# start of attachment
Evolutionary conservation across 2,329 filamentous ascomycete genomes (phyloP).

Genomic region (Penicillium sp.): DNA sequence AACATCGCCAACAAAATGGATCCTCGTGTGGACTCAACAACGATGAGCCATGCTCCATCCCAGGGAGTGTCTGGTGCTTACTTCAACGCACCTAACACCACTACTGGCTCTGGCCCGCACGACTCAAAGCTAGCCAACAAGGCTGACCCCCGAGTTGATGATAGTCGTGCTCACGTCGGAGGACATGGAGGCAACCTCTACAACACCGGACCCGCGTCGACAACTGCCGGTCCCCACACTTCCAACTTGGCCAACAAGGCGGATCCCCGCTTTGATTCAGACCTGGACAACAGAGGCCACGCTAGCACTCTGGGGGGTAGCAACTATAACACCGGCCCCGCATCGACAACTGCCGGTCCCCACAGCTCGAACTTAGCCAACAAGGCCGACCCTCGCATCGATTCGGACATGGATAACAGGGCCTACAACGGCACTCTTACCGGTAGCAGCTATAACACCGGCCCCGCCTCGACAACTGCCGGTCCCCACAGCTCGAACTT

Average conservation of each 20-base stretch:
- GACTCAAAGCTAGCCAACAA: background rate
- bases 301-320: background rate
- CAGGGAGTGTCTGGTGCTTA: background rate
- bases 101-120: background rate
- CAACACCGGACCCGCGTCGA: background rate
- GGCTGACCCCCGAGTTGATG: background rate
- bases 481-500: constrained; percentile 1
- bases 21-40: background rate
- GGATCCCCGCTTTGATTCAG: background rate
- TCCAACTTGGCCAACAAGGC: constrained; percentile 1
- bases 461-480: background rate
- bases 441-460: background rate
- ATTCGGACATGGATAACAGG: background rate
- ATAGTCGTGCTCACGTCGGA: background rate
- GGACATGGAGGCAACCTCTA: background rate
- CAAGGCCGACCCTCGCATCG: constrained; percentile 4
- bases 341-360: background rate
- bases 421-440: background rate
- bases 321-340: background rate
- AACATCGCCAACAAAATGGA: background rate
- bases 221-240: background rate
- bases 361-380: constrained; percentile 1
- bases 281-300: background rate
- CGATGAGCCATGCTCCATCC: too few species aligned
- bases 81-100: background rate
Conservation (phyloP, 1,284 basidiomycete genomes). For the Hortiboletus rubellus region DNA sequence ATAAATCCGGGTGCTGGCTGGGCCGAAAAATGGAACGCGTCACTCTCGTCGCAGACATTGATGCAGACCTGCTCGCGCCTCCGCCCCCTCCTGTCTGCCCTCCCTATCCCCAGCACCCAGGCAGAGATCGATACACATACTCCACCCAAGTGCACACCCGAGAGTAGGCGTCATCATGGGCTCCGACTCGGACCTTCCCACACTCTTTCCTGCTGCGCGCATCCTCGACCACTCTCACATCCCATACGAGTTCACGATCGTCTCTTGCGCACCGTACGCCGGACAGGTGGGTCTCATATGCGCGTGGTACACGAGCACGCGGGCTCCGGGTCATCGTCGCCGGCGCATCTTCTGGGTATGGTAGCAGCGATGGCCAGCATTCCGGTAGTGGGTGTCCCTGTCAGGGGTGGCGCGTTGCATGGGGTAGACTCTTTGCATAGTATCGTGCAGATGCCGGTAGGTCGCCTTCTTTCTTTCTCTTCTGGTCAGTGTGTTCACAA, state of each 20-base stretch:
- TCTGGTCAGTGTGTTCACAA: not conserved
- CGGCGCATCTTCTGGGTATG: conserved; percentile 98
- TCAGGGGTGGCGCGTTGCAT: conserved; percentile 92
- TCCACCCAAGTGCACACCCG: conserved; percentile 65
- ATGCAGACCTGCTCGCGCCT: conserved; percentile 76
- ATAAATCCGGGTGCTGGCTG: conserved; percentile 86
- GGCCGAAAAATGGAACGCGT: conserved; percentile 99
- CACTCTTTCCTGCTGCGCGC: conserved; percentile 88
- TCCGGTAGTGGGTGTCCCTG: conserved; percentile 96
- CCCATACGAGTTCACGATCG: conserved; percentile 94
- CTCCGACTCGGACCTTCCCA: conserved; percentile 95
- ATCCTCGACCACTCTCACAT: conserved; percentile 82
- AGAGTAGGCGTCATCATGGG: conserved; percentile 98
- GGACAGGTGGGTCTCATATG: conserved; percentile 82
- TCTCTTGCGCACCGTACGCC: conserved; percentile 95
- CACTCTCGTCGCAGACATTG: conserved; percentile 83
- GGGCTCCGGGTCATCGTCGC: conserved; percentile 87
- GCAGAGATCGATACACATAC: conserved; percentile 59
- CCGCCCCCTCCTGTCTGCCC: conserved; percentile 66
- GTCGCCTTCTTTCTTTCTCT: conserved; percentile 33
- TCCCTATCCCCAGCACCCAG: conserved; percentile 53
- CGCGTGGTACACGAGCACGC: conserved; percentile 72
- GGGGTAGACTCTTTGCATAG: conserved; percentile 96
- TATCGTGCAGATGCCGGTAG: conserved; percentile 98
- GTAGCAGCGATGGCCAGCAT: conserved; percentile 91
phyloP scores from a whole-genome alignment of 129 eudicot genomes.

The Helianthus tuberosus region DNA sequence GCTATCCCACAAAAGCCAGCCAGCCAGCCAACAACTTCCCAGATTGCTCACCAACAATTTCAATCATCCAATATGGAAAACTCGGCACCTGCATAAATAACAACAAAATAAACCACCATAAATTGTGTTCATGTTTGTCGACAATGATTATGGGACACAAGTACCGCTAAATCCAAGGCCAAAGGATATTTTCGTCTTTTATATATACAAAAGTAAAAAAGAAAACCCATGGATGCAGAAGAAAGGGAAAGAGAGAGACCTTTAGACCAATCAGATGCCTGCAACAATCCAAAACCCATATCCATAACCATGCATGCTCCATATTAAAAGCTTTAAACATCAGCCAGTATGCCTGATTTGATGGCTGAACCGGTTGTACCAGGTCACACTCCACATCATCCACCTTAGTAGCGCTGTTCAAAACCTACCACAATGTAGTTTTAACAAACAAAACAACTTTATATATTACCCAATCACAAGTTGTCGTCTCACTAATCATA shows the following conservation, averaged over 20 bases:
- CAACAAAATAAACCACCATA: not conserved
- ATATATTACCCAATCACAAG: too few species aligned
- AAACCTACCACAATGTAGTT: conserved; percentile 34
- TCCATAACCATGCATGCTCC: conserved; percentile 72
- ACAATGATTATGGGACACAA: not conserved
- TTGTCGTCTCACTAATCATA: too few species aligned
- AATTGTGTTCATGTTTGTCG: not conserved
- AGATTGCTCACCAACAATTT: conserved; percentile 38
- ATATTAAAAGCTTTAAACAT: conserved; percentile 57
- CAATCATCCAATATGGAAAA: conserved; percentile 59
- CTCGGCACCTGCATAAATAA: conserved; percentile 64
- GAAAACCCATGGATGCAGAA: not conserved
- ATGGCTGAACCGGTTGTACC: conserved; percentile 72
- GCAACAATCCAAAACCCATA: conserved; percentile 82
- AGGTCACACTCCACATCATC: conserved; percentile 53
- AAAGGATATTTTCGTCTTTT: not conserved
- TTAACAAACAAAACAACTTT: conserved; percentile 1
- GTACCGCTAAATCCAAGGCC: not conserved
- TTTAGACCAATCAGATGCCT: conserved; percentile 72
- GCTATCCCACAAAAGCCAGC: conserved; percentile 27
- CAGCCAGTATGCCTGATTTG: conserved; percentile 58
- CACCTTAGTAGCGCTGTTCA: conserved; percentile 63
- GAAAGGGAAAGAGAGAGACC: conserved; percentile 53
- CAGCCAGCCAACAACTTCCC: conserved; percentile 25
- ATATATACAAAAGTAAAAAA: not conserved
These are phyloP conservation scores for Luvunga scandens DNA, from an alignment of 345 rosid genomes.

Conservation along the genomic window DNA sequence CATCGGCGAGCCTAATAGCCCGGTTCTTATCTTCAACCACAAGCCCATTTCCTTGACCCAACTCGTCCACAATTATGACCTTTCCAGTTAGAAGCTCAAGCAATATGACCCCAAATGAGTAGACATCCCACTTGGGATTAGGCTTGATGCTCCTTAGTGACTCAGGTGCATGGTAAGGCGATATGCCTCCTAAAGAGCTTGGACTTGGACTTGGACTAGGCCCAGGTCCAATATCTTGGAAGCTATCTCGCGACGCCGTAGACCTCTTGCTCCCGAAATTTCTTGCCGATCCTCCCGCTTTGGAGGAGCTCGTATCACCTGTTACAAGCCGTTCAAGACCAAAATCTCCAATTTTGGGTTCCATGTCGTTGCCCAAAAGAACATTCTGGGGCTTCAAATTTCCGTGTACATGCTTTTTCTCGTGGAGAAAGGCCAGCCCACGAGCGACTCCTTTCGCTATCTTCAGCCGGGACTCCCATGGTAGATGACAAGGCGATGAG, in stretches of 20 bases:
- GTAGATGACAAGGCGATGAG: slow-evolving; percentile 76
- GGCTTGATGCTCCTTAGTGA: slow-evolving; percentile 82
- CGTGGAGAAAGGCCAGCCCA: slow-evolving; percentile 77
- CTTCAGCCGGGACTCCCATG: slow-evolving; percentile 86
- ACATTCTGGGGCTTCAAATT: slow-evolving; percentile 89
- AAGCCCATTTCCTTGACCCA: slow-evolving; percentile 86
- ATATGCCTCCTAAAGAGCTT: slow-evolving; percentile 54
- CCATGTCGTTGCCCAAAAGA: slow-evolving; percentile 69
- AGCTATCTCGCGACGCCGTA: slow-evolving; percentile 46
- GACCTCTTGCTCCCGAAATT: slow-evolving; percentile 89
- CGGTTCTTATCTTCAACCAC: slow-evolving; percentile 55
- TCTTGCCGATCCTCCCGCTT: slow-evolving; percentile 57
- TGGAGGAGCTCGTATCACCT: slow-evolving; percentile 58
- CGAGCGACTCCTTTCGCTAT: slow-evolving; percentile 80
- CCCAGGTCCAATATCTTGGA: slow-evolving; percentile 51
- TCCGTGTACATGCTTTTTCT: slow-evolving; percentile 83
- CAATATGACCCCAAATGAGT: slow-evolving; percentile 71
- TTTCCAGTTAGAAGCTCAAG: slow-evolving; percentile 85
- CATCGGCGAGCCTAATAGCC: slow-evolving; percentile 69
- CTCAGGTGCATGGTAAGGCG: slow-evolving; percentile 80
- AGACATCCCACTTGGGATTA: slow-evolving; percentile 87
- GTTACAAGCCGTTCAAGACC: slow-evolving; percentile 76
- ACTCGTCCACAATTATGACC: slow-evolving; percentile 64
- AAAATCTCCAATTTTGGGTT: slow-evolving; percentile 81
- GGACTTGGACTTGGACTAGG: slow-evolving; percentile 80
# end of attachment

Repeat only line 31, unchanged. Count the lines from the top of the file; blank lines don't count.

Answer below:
- CGGCGCATCTTCTGGGTATG: conserved; percentile 98